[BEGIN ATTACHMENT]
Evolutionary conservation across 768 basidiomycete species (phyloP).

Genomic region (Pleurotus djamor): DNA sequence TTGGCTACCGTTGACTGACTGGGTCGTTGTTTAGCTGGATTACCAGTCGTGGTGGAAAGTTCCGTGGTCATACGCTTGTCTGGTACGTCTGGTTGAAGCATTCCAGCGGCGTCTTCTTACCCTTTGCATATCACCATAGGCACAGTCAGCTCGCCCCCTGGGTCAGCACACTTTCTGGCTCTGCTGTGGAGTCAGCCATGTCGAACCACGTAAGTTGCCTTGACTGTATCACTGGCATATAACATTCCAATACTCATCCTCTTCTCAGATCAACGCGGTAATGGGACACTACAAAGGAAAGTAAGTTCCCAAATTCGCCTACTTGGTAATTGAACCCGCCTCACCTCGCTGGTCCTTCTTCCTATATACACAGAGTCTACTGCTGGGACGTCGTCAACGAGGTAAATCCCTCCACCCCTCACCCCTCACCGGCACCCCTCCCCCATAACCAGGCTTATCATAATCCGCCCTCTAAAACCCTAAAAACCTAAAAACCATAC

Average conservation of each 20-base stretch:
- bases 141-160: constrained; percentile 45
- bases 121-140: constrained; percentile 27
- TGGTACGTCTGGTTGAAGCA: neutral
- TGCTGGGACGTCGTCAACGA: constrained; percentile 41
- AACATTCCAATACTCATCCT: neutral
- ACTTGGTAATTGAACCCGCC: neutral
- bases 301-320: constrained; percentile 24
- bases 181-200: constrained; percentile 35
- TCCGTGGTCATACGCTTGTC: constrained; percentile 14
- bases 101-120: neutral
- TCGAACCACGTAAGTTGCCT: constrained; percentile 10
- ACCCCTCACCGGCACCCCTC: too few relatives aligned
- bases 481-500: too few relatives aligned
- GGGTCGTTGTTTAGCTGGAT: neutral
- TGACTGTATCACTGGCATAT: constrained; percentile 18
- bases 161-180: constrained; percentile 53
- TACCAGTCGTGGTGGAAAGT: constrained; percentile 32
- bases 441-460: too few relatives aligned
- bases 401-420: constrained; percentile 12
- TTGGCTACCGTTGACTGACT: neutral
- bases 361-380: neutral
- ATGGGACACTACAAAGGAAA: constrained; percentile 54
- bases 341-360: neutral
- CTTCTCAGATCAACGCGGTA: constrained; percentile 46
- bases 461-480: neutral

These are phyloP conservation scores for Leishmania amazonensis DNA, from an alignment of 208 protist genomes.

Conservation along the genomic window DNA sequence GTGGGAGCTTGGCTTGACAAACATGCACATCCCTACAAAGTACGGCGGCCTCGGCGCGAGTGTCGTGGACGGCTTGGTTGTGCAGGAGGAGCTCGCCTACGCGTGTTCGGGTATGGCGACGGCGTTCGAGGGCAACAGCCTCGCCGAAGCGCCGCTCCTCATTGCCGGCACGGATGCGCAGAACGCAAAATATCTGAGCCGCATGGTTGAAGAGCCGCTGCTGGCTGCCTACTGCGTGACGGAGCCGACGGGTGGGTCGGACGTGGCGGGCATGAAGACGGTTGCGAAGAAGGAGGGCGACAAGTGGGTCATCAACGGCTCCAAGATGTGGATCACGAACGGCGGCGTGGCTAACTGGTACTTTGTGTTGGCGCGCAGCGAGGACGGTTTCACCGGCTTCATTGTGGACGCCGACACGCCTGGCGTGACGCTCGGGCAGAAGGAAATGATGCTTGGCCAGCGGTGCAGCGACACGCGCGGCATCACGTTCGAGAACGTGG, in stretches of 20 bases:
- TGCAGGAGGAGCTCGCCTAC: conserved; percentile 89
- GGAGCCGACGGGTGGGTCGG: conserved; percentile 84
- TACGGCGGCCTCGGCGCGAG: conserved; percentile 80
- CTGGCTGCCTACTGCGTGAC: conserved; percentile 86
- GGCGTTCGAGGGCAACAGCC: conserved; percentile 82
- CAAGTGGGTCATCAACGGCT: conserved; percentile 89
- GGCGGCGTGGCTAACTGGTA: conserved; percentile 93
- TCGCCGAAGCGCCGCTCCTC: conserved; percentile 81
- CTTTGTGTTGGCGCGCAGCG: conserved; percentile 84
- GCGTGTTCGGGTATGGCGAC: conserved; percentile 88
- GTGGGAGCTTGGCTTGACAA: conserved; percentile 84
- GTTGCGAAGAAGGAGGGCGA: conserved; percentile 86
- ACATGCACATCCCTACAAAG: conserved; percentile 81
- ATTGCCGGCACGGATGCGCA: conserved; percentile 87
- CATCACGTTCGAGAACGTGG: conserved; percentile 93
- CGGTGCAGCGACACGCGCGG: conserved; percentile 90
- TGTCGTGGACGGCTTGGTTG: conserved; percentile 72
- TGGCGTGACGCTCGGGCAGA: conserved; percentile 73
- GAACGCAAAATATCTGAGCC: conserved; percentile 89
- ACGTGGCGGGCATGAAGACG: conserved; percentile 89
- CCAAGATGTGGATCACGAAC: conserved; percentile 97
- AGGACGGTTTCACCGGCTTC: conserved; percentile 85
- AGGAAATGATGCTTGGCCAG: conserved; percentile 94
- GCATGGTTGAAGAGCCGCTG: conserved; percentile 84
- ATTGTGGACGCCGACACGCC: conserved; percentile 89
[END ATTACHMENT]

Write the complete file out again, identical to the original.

Evolutionary conservation across 768 basidiomycete species (phyloP).

Genomic region (Pleurotus djamor): DNA sequence TTGGCTACCGTTGACTGACTGGGTCGTTGTTTAGCTGGATTACCAGTCGTGGTGGAAAGTTCCGTGGTCATACGCTTGTCTGGTACGTCTGGTTGAAGCATTCCAGCGGCGTCTTCTTACCCTTTGCATATCACCATAGGCACAGTCAGCTCGCCCCCTGGGTCAGCACACTTTCTGGCTCTGCTGTGGAGTCAGCCATGTCGAACCACGTAAGTTGCCTTGACTGTATCACTGGCATATAACATTCCAATACTCATCCTCTTCTCAGATCAACGCGGTAATGGGACACTACAAAGGAAAGTAAGTTCCCAAATTCGCCTACTTGGTAATTGAACCCGCCTCACCTCGCTGGTCCTTCTTCCTATATACACAGAGTCTACTGCTGGGACGTCGTCAACGAGGTAAATCCCTCCACCCCTCACCCCTCACCGGCACCCCTCCCCCATAACCAGGCTTATCATAATCCGCCCTCTAAAACCCTAAAAACCTAAAAACCATAC

Average conservation of each 20-base stretch:
- bases 141-160: constrained; percentile 45
- bases 121-140: constrained; percentile 27
- TGGTACGTCTGGTTGAAGCA: neutral
- TGCTGGGACGTCGTCAACGA: constrained; percentile 41
- AACATTCCAATACTCATCCT: neutral
- ACTTGGTAATTGAACCCGCC: neutral
- bases 301-320: constrained; percentile 24
- bases 181-200: constrained; percentile 35
- TCCGTGGTCATACGCTTGTC: constrained; percentile 14
- bases 101-120: neutral
- TCGAACCACGTAAGTTGCCT: constrained; percentile 10
- ACCCCTCACCGGCACCCCTC: too few relatives aligned
- bases 481-500: too few relatives aligned
- GGGTCGTTGTTTAGCTGGAT: neutral
- TGACTGTATCACTGGCATAT: constrained; percentile 18
- bases 161-180: constrained; percentile 53
- TACCAGTCGTGGTGGAAAGT: constrained; percentile 32
- bases 441-460: too few relatives aligned
- bases 401-420: constrained; percentile 12
- TTGGCTACCGTTGACTGACT: neutral
- bases 361-380: neutral
- ATGGGACACTACAAAGGAAA: constrained; percentile 54
- bases 341-360: neutral
- CTTCTCAGATCAACGCGGTA: constrained; percentile 46
- bases 461-480: neutral

These are phyloP conservation scores for Leishmania amazonensis DNA, from an alignment of 208 protist genomes.

Conservation along the genomic window DNA sequence GTGGGAGCTTGGCTTGACAAACATGCACATCCCTACAAAGTACGGCGGCCTCGGCGCGAGTGTCGTGGACGGCTTGGTTGTGCAGGAGGAGCTCGCCTACGCGTGTTCGGGTATGGCGACGGCGTTCGAGGGCAACAGCCTCGCCGAAGCGCCGCTCCTCATTGCCGGCACGGATGCGCAGAACGCAAAATATCTGAGCCGCATGGTTGAAGAGCCGCTGCTGGCTGCCTACTGCGTGACGGAGCCGACGGGTGGGTCGGACGTGGCGGGCATGAAGACGGTTGCGAAGAAGGAGGGCGACAAGTGGGTCATCAACGGCTCCAAGATGTGGATCACGAACGGCGGCGTGGCTAACTGGTACTTTGTGTTGGCGCGCAGCGAGGACGGTTTCACCGGCTTCATTGTGGACGCCGACACGCCTGGCGTGACGCTCGGGCAGAAGGAAATGATGCTTGGCCAGCGGTGCAGCGACACGCGCGGCATCACGTTCGAGAACGTGG, in stretches of 20 bases:
- TGCAGGAGGAGCTCGCCTAC: conserved; percentile 89
- GGAGCCGACGGGTGGGTCGG: conserved; percentile 84
- TACGGCGGCCTCGGCGCGAG: conserved; percentile 80
- CTGGCTGCCTACTGCGTGAC: conserved; percentile 86
- GGCGTTCGAGGGCAACAGCC: conserved; percentile 82
- CAAGTGGGTCATCAACGGCT: conserved; percentile 89
- GGCGGCGTGGCTAACTGGTA: conserved; percentile 93
- TCGCCGAAGCGCCGCTCCTC: conserved; percentile 81
- CTTTGTGTTGGCGCGCAGCG: conserved; percentile 84
- GCGTGTTCGGGTATGGCGAC: conserved; percentile 88
- GTGGGAGCTTGGCTTGACAA: conserved; percentile 84
- GTTGCGAAGAAGGAGGGCGA: conserved; percentile 86
- ACATGCACATCCCTACAAAG: conserved; percentile 81
- ATTGCCGGCACGGATGCGCA: conserved; percentile 87
- CATCACGTTCGAGAACGTGG: conserved; percentile 93
- CGGTGCAGCGACACGCGCGG: conserved; percentile 90
- TGTCGTGGACGGCTTGGTTG: conserved; percentile 72
- TGGCGTGACGCTCGGGCAGA: conserved; percentile 73
- GAACGCAAAATATCTGAGCC: conserved; percentile 89
- ACGTGGCGGGCATGAAGACG: conserved; percentile 89
- CCAAGATGTGGATCACGAAC: conserved; percentile 97
- AGGACGGTTTCACCGGCTTC: conserved; percentile 85
- AGGAAATGATGCTTGGCCAG: conserved; percentile 94
- GCATGGTTGAAGAGCCGCTG: conserved; percentile 84
- ATTGTGGACGCCGACACGCC: conserved; percentile 89